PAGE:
Chi Shi Quan

Also know as 'Chi Shi' or the seven warriors. Originally the name memoralized the seven sains of Islam, but was altered to the seven forms. Starting among Muslims in Henan it eventually reached ShanXi. The style , as the name implies is based on seven essential postures from which sets are constrcuted.[3]


In 1949 CE (1368 AH) wushu was completely forbidden in China. Cloisters were closed and some monks moved to Taiwan, the USA and other countries where they started their own schools. Later on, wushu trainings were organized at the National Institute of Athletics. In this organization Wushu was taught in a cut way to avoid the possible martial artists’ collusion against the government. Thus wushu took many gymnastic attributes. The situation hadn’t been changed up to 80s.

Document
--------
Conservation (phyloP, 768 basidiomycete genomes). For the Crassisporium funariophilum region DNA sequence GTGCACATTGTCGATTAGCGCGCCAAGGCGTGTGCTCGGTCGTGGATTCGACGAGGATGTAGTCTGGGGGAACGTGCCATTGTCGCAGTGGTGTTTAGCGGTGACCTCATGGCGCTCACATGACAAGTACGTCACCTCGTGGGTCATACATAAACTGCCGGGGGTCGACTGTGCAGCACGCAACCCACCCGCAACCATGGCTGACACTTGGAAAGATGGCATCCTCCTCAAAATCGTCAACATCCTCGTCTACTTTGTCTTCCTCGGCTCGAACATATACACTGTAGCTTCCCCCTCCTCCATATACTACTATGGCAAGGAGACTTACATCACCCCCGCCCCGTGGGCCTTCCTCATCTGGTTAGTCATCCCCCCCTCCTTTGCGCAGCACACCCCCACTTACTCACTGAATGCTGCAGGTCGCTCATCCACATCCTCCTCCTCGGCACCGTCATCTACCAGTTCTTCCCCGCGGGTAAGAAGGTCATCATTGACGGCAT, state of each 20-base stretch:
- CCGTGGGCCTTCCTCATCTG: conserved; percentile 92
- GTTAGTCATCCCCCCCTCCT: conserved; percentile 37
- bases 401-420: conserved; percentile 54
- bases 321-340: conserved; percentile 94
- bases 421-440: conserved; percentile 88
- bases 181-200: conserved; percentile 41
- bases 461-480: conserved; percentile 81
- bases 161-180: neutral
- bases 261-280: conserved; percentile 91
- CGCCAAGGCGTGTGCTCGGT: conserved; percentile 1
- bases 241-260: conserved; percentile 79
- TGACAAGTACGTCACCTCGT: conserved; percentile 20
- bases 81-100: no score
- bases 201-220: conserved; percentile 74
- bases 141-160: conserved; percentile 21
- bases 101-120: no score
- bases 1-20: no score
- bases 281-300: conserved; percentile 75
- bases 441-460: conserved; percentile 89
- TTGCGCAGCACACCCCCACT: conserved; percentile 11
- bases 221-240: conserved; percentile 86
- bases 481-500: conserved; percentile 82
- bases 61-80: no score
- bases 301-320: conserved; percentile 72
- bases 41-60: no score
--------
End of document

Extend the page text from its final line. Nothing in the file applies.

However, wushu revival in China after many years of persecution had some hardships. Some masters didn’t want to share their knowledge about wushu, some just made away with manuscripts and school secrets. With economic revival and copying the west style of life, young people started making business with great enthusiasm. Traditions and school secrets were not in favor any more. Only Ma family, “Chinese wushu stars” they call them in China, were able to keep their family secrets during time of persecution. Ma Menta became a history professor, Ma Syanta is known as sport official. Wushu masters were highly respected everywhere. Ma Menta’s son, Ma Leanzhan, decided to be Muslim clergy. Later on, traditional wushu got its support from government. And brothers Ma started work developing family style Tongbei in China, Russia and other countries.

Cha quan

Cha quan (long fist)

One of its most famous practicioners is Wang zi ping

External Links


  1. Stark . Micheal J 'Chinese martial arts and the Hui
  2. “Answers to Readers Questions – August 2000. Pt.2”. 1-18. Wong Kiew Kit’s Home Page. 08/30/01 p.3